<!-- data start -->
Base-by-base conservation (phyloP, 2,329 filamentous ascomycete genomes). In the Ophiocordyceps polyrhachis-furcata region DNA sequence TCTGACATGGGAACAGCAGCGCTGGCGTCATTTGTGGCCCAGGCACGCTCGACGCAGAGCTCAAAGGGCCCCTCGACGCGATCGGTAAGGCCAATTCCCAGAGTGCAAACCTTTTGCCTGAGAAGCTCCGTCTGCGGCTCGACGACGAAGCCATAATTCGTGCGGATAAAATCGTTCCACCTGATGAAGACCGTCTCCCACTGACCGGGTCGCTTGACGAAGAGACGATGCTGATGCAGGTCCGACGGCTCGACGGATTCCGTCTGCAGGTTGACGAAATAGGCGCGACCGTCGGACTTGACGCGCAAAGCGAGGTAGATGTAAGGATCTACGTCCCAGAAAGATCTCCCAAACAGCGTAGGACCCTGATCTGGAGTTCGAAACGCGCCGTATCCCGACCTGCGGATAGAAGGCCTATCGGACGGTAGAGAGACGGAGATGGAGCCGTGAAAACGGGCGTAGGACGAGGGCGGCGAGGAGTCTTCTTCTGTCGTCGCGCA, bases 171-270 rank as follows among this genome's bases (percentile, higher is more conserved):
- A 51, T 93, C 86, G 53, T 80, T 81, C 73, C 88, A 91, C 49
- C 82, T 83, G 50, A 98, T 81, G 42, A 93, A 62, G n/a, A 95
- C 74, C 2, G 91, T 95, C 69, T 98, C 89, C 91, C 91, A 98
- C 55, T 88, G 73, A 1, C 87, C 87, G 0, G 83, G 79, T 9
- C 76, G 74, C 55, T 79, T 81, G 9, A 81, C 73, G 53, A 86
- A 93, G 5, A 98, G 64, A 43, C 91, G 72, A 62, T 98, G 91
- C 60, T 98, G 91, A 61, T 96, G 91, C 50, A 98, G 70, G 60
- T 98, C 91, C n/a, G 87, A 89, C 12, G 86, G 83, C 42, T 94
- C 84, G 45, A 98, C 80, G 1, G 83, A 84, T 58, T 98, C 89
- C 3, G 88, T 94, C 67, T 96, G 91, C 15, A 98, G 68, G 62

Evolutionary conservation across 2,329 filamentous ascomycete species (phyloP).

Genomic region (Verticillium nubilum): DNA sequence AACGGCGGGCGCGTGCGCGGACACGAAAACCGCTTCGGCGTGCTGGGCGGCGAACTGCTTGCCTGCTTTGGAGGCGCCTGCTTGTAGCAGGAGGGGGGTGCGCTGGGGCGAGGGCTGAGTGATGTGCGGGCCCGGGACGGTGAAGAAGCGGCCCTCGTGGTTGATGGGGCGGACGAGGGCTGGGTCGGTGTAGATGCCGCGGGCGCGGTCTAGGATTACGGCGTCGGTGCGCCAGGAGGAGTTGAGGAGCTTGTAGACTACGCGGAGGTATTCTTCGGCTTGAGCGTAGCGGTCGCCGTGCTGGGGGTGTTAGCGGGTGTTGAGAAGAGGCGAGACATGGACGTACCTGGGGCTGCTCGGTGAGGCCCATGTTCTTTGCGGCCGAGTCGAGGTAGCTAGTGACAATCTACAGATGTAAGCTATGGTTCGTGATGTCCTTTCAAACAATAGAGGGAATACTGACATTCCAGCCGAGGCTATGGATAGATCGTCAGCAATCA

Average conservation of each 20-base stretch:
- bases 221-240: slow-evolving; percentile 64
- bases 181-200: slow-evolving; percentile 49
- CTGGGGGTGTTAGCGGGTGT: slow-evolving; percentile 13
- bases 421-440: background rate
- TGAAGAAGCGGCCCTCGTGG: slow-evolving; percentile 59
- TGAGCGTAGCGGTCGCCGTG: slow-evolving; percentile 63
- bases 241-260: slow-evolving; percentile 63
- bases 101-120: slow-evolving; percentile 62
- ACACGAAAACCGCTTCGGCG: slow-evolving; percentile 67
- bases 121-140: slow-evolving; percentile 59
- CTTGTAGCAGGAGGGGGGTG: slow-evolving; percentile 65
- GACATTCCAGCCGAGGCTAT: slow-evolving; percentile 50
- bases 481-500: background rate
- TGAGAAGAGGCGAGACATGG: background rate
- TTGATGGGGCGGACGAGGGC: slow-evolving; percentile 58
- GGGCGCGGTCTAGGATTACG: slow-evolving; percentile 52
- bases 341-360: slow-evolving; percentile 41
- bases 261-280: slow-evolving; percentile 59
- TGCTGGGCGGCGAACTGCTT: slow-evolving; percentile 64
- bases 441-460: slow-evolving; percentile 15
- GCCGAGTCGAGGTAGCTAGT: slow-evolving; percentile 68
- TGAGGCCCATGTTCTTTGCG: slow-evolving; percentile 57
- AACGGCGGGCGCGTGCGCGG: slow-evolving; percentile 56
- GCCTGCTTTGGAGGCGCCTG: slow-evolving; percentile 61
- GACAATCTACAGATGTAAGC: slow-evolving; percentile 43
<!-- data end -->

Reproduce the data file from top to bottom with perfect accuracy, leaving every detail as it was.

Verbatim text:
Base-by-base conservation (phyloP, 2,329 filamentous ascomycete genomes). In the Ophiocordyceps polyrhachis-furcata region DNA sequence TCTGACATGGGAACAGCAGCGCTGGCGTCATTTGTGGCCCAGGCACGCTCGACGCAGAGCTCAAAGGGCCCCTCGACGCGATCGGTAAGGCCAATTCCCAGAGTGCAAACCTTTTGCCTGAGAAGCTCCGTCTGCGGCTCGACGACGAAGCCATAATTCGTGCGGATAAAATCGTTCCACCTGATGAAGACCGTCTCCCACTGACCGGGTCGCTTGACGAAGAGACGATGCTGATGCAGGTCCGACGGCTCGACGGATTCCGTCTGCAGGTTGACGAAATAGGCGCGACCGTCGGACTTGACGCGCAAAGCGAGGTAGATGTAAGGATCTACGTCCCAGAAAGATCTCCCAAACAGCGTAGGACCCTGATCTGGAGTTCGAAACGCGCCGTATCCCGACCTGCGGATAGAAGGCCTATCGGACGGTAGAGAGACGGAGATGGAGCCGTGAAAACGGGCGTAGGACGAGGGCGGCGAGGAGTCTTCTTCTGTCGTCGCGCA, bases 171-270 rank as follows among this genome's bases (percentile, higher is more conserved):
- A 51, T 93, C 86, G 53, T 80, T 81, C 73, C 88, A 91, C 49
- C 82, T 83, G 50, A 98, T 81, G 42, A 93, A 62, G n/a, A 95
- C 74, C 2, G 91, T 95, C 69, T 98, C 89, C 91, C 91, A 98
- C 55, T 88, G 73, A 1, C 87, C 87, G 0, G 83, G 79, T 9
- C 76, G 74, C 55, T 79, T 81, G 9, A 81, C 73, G 53, A 86
- A 93, G 5, A 98, G 64, A 43, C 91, G 72, A 62, T 98, G 91
- C 60, T 98, G 91, A 61, T 96, G 91, C 50, A 98, G 70, G 60
- T 98, C 91, C n/a, G 87, A 89, C 12, G 86, G 83, C 42, T 94
- C 84, G 45, A 98, C 80, G 1, G 83, A 84, T 58, T 98, C 89
- C 3, G 88, T 94, C 67, T 96, G 91, C 15, A 98, G 68, G 62

Evolutionary conservation across 2,329 filamentous ascomycete species (phyloP).

Genomic region (Verticillium nubilum): DNA sequence AACGGCGGGCGCGTGCGCGGACACGAAAACCGCTTCGGCGTGCTGGGCGGCGAACTGCTTGCCTGCTTTGGAGGCGCCTGCTTGTAGCAGGAGGGGGGTGCGCTGGGGCGAGGGCTGAGTGATGTGCGGGCCCGGGACGGTGAAGAAGCGGCCCTCGTGGTTGATGGGGCGGACGAGGGCTGGGTCGGTGTAGATGCCGCGGGCGCGGTCTAGGATTACGGCGTCGGTGCGCCAGGAGGAGTTGAGGAGCTTGTAGACTACGCGGAGGTATTCTTCGGCTTGAGCGTAGCGGTCGCCGTGCTGGGGGTGTTAGCGGGTGTTGAGAAGAGGCGAGACATGGACGTACCTGGGGCTGCTCGGTGAGGCCCATGTTCTTTGCGGCCGAGTCGAGGTAGCTAGTGACAATCTACAGATGTAAGCTATGGTTCGTGATGTCCTTTCAAACAATAGAGGGAATACTGACATTCCAGCCGAGGCTATGGATAGATCGTCAGCAATCA

Average conservation of each 20-base stretch:
- bases 221-240: slow-evolving; percentile 64
- bases 181-200: slow-evolving; percentile 49
- CTGGGGGTGTTAGCGGGTGT: slow-evolving; percentile 13
- bases 421-440: background rate
- TGAAGAAGCGGCCCTCGTGG: slow-evolving; percentile 59
- TGAGCGTAGCGGTCGCCGTG: slow-evolving; percentile 63
- bases 241-260: slow-evolving; percentile 63
- bases 101-120: slow-evolving; percentile 62
- ACACGAAAACCGCTTCGGCG: slow-evolving; percentile 67
- bases 121-140: slow-evolving; percentile 59
- CTTGTAGCAGGAGGGGGGTG: slow-evolving; percentile 65
- GACATTCCAGCCGAGGCTAT: slow-evolving; percentile 50
- bases 481-500: background rate
- TGAGAAGAGGCGAGACATGG: background rate
- TTGATGGGGCGGACGAGGGC: slow-evolving; percentile 58
- GGGCGCGGTCTAGGATTACG: slow-evolving; percentile 52
- bases 341-360: slow-evolving; percentile 41
- bases 261-280: slow-evolving; percentile 59
- TGCTGGGCGGCGAACTGCTT: slow-evolving; percentile 64
- bases 441-460: slow-evolving; percentile 15
- GCCGAGTCGAGGTAGCTAGT: slow-evolving; percentile 68
- TGAGGCCCATGTTCTTTGCG: slow-evolving; percentile 57
- AACGGCGGGCGCGTGCGCGG: slow-evolving; percentile 56
- GCCTGCTTTGGAGGCGCCTG: slow-evolving; percentile 61
- GACAATCTACAGATGTAAGC: slow-evolving; percentile 43